Red oxide varies quite a bit between brands brown to red, red pearl, maroon pearl, copper pearl depending on the tint. It gives UV protection and could be fun, do some fades, tint the clear and panel it up, whatever. I wouldn't spend much on clear you'll be grinding off in a few years though.

    Can't wait to see it.
     
  25. indyjps
    Joined: Feb 21, 2007
    Posts: 4,848

    indyjps
    Member

    No examples, just thinking out loud, might be cool, it will all get sanded off in the near future, so why not. I started shooting polyurethane with pearl in it on a couple wood working projects, as the poly soaks in it draws the pearl to the grain, pretty wild. Now I want pearl in everything.
     
  26. Paint Guru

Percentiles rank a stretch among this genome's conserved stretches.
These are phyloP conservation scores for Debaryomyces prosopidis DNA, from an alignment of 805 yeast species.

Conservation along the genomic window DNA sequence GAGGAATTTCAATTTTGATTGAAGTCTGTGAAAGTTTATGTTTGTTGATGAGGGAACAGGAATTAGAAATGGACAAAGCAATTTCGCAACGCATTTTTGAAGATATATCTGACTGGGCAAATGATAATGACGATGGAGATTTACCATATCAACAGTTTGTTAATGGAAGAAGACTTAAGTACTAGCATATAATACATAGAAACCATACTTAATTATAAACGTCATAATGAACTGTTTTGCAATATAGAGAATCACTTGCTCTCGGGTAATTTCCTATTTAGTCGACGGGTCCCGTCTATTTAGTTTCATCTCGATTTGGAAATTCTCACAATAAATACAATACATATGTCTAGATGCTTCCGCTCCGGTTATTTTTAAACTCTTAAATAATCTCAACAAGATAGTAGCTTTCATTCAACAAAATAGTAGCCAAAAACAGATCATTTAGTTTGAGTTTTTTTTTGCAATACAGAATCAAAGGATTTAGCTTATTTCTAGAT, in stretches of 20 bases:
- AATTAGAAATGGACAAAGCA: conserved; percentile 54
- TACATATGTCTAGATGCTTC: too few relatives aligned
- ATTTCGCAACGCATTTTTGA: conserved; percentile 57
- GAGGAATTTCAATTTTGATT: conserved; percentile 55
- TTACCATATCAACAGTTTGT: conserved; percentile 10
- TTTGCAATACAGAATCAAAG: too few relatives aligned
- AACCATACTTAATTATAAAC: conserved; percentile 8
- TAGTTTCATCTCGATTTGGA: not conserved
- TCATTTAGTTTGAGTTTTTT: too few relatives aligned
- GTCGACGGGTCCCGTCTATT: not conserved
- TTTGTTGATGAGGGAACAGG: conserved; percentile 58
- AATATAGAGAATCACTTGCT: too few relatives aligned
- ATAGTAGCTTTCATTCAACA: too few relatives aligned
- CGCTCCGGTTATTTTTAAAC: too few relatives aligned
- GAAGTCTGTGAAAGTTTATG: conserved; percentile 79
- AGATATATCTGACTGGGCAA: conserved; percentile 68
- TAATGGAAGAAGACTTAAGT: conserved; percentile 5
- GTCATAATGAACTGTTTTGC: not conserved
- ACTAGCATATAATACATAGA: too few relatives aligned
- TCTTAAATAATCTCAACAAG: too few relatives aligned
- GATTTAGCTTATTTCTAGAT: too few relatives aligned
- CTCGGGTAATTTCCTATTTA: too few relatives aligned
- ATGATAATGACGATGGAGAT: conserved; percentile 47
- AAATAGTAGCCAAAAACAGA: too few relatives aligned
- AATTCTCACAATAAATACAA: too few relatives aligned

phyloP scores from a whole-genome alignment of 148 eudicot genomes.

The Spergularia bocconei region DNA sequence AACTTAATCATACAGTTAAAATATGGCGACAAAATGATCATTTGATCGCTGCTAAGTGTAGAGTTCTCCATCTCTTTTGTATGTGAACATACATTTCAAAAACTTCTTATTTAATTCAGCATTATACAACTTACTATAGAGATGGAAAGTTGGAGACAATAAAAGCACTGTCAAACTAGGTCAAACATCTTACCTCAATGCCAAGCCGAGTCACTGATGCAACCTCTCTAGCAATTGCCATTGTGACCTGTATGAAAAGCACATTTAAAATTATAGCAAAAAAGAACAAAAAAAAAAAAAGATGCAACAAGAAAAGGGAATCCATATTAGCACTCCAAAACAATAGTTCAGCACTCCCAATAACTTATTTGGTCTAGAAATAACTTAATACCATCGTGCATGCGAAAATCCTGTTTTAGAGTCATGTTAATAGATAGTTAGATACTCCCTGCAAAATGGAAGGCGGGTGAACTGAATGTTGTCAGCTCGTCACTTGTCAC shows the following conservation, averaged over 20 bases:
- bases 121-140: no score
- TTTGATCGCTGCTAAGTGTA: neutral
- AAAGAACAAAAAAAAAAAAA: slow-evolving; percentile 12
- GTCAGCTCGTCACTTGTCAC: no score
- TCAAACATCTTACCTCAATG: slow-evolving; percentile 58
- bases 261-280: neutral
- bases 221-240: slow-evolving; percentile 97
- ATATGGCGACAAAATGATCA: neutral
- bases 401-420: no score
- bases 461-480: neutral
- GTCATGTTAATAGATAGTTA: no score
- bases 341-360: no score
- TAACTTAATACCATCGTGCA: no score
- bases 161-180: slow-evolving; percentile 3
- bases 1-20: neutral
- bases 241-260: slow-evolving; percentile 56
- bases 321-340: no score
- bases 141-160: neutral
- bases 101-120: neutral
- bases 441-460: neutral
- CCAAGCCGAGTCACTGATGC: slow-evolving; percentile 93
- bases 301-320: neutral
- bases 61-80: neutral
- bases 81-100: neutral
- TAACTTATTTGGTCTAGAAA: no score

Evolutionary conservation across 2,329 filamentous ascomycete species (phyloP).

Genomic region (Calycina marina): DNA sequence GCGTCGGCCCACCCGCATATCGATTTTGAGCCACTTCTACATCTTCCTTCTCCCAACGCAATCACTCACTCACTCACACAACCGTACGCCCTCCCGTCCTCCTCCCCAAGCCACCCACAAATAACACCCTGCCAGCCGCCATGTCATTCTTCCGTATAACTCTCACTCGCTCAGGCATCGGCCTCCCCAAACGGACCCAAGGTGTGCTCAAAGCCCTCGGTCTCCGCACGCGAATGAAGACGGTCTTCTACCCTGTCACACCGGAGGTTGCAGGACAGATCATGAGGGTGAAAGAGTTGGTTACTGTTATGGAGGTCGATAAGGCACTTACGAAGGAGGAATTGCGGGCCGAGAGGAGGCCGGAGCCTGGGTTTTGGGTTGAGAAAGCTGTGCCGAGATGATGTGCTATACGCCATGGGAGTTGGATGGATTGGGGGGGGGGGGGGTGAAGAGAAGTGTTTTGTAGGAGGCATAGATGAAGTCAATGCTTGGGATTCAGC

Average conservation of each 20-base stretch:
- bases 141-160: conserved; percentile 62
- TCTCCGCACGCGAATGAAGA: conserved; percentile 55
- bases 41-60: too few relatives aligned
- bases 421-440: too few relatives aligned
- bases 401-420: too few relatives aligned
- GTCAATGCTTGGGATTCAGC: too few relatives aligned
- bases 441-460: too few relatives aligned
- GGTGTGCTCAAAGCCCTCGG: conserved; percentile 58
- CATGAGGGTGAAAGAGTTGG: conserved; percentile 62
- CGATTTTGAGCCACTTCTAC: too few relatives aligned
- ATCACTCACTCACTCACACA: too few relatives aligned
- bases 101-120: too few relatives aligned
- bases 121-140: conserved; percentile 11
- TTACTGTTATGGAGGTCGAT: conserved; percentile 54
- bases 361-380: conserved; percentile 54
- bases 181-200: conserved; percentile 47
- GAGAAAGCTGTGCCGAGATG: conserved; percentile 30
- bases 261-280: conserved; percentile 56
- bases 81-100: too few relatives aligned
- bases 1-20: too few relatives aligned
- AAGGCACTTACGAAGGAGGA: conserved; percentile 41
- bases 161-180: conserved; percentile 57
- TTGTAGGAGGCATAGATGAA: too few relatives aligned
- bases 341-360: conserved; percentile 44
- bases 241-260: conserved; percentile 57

Joined: Sep 9, 2015
    Posts: 522

    Paint Guru
    Member
    from Bowdon, GA

    Ok I did true red oxide pigment next to industrial red oxide and the orange pearl on top. I have to say I really like the red oxide pigment with orange pearl on top.
    Next to that is the gray primer and industrial red oxide with a crystal pearl on top. Notice the face and flop!
     

    Attached Files:

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  27. THE BRONSON
    Joined: Jan 14, 2008
    Posts: 338

    THE BRONSON
    Member

    I second that, how did you get to bare metal? I still have the original lacquer paint on mine that needs to come off.
     
  28. Paint Guru
    Joined: Sep 9, 2015
    Posts: 522

    Paint Guru
    Member
    from Bowdon, GA

    You can do the slow way by wiping it with a rag soaked with automotive grade reducer or lacquer thinner, or chemical stripper but these are not the safest ways,
    or the quickest way a variable speed buffer with a 8 inch sandpaper pad and a box of 180 a loud radio and case of your favorite beverage. Car is stripped in 4-8 hours, and its ready for epoxy. Buy good sandpaper though like Orion, Mirka, Norton, Eagle and those lines won't break the bank either.